The origins of the Feast of Our Lady of Mount Carmel and the scapular
The feast of Our Lady of Mount Carmel, celebrated on July 16, was first instituted in the late 14th century in commemoration of the approval of the rule of the Carmelite Order a hundred years earlier. According to legend, a religious community was established even before the time of Christ on Mount Carmel. This is the mountain overlooking the Mediterranean Sea on which the prophet Elijah successfully challenged the priests of Baal and won the people to the true God. The feast of Our Lady of Mount Carmel entered the calendar of the universal Church in the early 18th century.
Although there is no historical evidence for the pre-Christian Carmelite community, references in the 12th century record a community of monks on the holy mountain. Despite continual difficulties, the community built a monastery and church dedicated to the Virgin Mary on Mount Carmel in 1263. St. Louis, King of France, had visited Mount Carmel in 1254, and brought back six French hermits for whom he built a convent near Paris.
Mount Carmel was taken by the Muslims in 1291, and the brothers were killed and the convent burned. The spread of the Carmelites in Europe is largely attributable to the work of St. Simon Stock (1247-1265). The Carmelite Order was formally approved in 1274 at the Council of Lyon.
The Scapular of Our Lady of Mount Carmel
The Brown Scapular of Our Lady of Mount Carmel, according to the Carmelite tradition, was presented by Our Lady to St. Simon Stock, the then Father General on July 16, 1251. Our Lady gave St. Simon a scapular for the Carmelites with the following promise, saying: "Receive, My beloved son, this habit of thy order: this shall be to thee and to all Carmelites a privilege, that whosoever dies clothed in this shall never suffer eternal fire .... It shall be a sign of salvation, a protection in danger, and a pledge of peace."
Another important aspect of wearing the scapular is the Sabbatine Privilege. This concerns a promise made by Our Lady to Pope John XXII. In a papal letter he issued, he recounted a vision that he had had. He stated that the Blessed Virgin had said to him in this vision, concerning those who wear the Brown Scapular: "I, the Mother of Grace, shall descend on the Saturday after their death and whomsoever I shall find in Purgatory, I shall free, so that I may lead them to the holy mountain of life everlasting."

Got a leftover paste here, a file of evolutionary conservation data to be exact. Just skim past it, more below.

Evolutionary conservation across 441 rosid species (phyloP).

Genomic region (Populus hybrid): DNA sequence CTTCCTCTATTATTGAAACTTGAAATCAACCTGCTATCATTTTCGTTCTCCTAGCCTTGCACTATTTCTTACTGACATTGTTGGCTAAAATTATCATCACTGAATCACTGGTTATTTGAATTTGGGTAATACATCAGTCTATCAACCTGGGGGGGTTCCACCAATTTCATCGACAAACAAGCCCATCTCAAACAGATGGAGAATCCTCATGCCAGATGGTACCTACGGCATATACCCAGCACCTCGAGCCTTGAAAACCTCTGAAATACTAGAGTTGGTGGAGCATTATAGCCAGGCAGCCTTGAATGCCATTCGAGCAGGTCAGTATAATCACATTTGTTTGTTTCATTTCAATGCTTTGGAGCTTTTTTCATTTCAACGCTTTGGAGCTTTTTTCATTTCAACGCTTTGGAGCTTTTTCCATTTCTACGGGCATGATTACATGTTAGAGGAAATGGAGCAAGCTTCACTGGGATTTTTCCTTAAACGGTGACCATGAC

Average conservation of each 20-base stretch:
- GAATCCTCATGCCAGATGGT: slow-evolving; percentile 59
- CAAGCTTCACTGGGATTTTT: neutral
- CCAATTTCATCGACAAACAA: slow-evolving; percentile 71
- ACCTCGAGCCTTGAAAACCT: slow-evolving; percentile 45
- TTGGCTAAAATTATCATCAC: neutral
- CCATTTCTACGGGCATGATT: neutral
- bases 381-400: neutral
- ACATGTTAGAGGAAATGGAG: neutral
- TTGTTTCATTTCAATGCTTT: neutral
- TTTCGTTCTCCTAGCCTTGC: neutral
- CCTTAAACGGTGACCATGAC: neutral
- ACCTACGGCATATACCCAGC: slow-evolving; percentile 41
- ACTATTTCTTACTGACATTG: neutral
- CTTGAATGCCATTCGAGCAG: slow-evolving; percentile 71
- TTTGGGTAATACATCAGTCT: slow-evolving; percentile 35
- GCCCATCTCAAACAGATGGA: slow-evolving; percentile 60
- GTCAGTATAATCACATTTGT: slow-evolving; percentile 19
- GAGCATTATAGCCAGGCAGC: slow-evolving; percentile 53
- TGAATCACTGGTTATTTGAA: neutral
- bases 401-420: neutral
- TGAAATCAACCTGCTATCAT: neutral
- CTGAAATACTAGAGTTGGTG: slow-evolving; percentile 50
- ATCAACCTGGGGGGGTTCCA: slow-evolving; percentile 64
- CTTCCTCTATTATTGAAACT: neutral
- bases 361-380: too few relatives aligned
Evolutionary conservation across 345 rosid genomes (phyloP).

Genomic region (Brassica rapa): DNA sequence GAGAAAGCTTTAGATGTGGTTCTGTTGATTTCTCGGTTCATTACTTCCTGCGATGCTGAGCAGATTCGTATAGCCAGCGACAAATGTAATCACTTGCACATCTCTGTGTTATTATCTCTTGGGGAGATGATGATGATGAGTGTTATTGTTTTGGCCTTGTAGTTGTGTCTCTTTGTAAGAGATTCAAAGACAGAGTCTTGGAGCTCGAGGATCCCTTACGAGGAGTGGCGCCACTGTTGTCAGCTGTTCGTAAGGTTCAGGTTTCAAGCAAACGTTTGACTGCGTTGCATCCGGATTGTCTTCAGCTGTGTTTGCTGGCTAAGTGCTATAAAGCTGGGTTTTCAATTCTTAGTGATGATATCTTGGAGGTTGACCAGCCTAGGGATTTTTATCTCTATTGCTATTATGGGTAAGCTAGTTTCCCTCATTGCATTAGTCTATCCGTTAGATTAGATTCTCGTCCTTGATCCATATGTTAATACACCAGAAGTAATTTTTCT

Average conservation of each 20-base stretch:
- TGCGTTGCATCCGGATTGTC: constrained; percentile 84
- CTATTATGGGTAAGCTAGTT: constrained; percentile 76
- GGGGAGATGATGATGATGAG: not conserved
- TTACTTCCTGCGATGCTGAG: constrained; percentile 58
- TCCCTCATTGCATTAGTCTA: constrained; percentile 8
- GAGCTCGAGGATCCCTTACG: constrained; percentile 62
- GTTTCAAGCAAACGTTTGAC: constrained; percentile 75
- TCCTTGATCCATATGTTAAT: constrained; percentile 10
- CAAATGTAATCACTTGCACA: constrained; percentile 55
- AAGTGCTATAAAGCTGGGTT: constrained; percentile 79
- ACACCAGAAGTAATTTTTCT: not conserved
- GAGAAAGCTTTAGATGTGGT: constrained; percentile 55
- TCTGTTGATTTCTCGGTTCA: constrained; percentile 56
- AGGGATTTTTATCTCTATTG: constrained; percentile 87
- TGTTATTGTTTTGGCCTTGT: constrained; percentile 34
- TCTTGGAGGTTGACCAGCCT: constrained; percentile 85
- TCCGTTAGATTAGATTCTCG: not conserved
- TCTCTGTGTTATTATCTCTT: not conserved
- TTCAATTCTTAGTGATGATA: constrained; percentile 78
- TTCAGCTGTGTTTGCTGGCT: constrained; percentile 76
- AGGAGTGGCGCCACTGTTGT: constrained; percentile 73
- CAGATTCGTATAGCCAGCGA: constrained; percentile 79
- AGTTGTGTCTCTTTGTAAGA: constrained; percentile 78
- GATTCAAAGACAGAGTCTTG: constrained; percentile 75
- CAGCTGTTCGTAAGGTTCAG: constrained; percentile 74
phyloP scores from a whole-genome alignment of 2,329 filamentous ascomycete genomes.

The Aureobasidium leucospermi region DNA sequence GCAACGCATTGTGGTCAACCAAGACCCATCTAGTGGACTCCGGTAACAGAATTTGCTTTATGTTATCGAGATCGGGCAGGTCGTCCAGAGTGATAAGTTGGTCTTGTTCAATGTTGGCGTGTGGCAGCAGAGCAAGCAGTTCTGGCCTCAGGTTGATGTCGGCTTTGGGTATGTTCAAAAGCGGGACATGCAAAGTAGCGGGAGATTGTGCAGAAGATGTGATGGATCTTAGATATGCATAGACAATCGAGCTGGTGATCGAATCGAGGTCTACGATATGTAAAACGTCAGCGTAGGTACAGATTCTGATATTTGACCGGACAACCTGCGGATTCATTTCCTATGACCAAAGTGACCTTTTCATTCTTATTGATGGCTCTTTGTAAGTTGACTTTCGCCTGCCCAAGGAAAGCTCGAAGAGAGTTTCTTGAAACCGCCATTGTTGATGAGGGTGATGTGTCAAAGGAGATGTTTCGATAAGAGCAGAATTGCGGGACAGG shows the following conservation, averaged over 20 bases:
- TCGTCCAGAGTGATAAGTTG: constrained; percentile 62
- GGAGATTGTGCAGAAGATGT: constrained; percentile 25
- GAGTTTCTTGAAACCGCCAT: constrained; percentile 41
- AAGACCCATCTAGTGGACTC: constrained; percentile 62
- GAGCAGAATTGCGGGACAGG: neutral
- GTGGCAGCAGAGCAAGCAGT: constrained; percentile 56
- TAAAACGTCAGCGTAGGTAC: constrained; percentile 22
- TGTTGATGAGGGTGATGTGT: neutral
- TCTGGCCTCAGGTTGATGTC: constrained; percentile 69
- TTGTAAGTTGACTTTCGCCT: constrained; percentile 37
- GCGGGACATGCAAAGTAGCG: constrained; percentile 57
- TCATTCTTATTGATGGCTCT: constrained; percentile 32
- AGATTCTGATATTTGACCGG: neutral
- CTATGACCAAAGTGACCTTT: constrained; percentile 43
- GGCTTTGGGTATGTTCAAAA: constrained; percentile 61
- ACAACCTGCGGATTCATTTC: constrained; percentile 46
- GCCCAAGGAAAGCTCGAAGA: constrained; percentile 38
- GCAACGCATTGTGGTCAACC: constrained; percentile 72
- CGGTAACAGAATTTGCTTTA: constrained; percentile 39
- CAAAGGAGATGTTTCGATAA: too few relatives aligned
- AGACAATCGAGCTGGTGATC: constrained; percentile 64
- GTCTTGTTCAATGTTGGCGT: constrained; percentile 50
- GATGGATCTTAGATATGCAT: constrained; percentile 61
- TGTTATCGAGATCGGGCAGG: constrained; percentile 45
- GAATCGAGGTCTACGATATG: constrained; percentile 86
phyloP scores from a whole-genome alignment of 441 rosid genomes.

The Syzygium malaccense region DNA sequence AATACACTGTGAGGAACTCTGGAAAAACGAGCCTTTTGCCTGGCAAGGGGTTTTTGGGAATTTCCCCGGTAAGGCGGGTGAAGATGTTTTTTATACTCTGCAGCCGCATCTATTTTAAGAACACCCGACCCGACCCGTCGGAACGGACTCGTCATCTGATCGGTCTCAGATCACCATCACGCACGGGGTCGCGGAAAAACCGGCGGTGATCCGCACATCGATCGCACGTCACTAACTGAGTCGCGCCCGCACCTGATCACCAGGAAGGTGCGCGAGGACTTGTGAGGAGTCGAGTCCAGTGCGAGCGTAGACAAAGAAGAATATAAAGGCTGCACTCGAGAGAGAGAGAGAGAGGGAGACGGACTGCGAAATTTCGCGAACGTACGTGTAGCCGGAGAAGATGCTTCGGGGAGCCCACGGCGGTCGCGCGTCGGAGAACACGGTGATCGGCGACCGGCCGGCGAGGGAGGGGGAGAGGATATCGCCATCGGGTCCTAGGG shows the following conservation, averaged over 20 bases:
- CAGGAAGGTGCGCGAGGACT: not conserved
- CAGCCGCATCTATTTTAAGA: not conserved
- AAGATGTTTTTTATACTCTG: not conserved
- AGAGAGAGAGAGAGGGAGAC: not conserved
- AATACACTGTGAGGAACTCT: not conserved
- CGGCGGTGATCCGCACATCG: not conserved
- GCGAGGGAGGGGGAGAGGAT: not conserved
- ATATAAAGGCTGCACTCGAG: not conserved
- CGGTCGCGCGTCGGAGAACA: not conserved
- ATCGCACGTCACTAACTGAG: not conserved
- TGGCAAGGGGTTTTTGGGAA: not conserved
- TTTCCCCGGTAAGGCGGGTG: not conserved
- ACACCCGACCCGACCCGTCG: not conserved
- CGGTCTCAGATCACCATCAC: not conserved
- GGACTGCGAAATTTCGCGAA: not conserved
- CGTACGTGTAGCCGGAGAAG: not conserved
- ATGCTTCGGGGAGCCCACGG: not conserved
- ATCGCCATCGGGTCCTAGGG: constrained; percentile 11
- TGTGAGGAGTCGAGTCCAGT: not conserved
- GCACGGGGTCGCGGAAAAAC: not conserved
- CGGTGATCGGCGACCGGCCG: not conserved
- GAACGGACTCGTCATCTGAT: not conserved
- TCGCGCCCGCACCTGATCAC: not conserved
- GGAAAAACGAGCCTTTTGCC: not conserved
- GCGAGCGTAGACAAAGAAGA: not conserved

Many popes and saints have strongly recommended wearing the Brown Scapular to the Catholic Faithful. Pope Pius XII said: "The scapular is a practice of piety which by its very simplicity is suited to everyone, and has spread widely among the faithful of Christ to their spiritual profit." In our own times, Pope Paul VI said: "Let the faithful hold in high esteem the practices and devotions to the Blessed Virgin ... the Rosary and the Scapular of Carmel" and in another place referred to the scapular as: "so highly recommended by our illustrious predecessors."
According to Church tradition, there are three conditions necessary to participate in this privilege and share in the other spiritual benefits of the scapular: wear the Brown Scapular, observe chastity according to your state in life, and pray the rosary. In addition to the Sabbatine Privilege, enrollment in the Brown Scapular also makes a person part of the Carmelite family throughout the world. They therefore share in all of the prayers and good works of the Carmelite Orders.
In order to receive the spiritual blessings associated with the scapular, it is necessary to be formally enrolled in the Brown Scapular. The enrollment is made only once by a priest or authorized person.
The scapular stands for:
-- A commitment to follow Jesus, like Mary, the perfect model of all the disciples of Christ. This commitment finds its origin in baptism.
-- It leads into the community of Carmel, a community of religious men and women, which has existed in the Church for over eight centuries.
-- It reminds one of the example of the saints of Carmel, with whom it establishes a close bond as brothers and sisters.
-- It is an expression of the belief that the bearers of the scapular will meet God in eternal life, aided by the intercession and prayers of Mary.
The Carmelites insist that the scapular is not a magical charm to protect someone, an automatic guarantee of salvation or an excuse for not living up to the demands of the Christian life. It is instead a sign which has been approved by the Church for over seven centuries and which stands for the decision to follow Jesus like Mary; be open to God and to his will; be guided by faith, hope, and love; to pray at all times; and discover God present in all that happens around us.